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Donovan Stokes

Donovan StokesDr. Donovan Stokes enjoys a varied career of performing, composing, writing and teaching. Stokes is currently Professor of Music at Shenandoah University-Conservatory where he teaches classical and jazz bass, coaches chamber music, directs the Bass Ensemble and acts as head of the String Area. He is a member of the Board of Directors for the International Society of Bassists, President of the Virginia String Teachers Association, former member of the National Editorial Committee for American String Teachers Association and founder and Artistic Director of the Bass Coalition and their Annual Bass Workshop.

His recording Gadaha garnered two JPF Music Award nominations and rankings, for Best Album and Best Instrumental Song. Described as a musician who “paints primary colours and subtle shades to considerable effect” (The Double Bassist), Stokes is also noted for his “eye-popping display of technical wizardry and showmanship” (Madison Jazz) who brings “the bass into yet another dimension of capabilities.” (Gary Karr). He also writes a regular column “Lowdown with Dr. D,” on bass and performance related matters, for notreble.com.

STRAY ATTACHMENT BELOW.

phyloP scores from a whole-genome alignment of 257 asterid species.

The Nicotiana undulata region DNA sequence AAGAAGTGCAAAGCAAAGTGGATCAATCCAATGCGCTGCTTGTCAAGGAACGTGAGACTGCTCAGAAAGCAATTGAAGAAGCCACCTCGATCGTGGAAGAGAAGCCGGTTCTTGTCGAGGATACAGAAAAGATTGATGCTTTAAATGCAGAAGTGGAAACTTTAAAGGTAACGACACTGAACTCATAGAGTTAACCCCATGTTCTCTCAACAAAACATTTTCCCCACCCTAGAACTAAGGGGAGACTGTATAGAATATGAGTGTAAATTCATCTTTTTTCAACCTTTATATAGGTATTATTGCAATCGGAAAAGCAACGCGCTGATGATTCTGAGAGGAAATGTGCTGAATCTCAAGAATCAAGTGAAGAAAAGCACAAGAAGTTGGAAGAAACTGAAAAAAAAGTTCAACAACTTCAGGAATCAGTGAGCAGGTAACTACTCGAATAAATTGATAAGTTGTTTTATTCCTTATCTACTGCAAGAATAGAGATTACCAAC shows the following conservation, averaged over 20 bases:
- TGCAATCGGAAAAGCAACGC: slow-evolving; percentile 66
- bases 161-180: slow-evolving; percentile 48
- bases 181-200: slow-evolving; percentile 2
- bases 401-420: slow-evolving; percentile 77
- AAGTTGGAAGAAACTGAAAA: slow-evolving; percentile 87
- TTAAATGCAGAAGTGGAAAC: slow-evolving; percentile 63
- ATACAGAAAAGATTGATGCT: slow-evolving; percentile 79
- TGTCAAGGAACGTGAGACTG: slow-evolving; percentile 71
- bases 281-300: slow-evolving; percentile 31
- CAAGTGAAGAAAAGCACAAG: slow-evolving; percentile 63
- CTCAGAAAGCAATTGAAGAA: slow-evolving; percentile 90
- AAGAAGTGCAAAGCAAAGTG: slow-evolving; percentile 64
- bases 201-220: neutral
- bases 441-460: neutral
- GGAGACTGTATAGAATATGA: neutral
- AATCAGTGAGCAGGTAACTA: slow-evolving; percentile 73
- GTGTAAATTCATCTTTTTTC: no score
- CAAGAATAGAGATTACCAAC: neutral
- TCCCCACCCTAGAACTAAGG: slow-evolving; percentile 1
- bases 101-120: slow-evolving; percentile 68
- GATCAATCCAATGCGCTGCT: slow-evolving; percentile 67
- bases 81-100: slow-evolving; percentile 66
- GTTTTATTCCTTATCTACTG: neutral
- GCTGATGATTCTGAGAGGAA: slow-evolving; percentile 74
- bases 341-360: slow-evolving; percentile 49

As a chamber musician he has had the honor of collaborating with wonderful musicians including the Fry Street Quartet, Agua Va!, members of the Audubon Quartet, Stuart Malina, Blanka Bednarz, Eriko Sato, John O’Connor , David Oui and Seymour Lipkin. As a composer he has enjoyed recent commissions from Orquesta de Baja California, Barry Green, Blanka Bednarz, The International Society of Bassists Young Bass Division, the Valdosta Symphony Orchestra and Jerry Fuller, among others. He offers a online instruction in upright bass and composition and has created an Upright Slap Bass Instructional Video available exclusively online.

Dr. Stokes earned degrees from Vanderbilt University (B.M.) and Indiana University in Bloomington (M.M. and D.M.), where his major bass instructors were Lawrence Hurst, and Edgar Meyer. He studied fiddle styles with Crystal Ploughman and Mark O’Connor, string pedagogy with Lawrence Hurst, Helga Winold, Inez Wyrick and Mimi Zweig, and composition with Michael Alec Rose, Michael Kurek and Mary Jeanne Van Appledorn. He is also an expert in the life and work of bassist Rodion Azarkhin.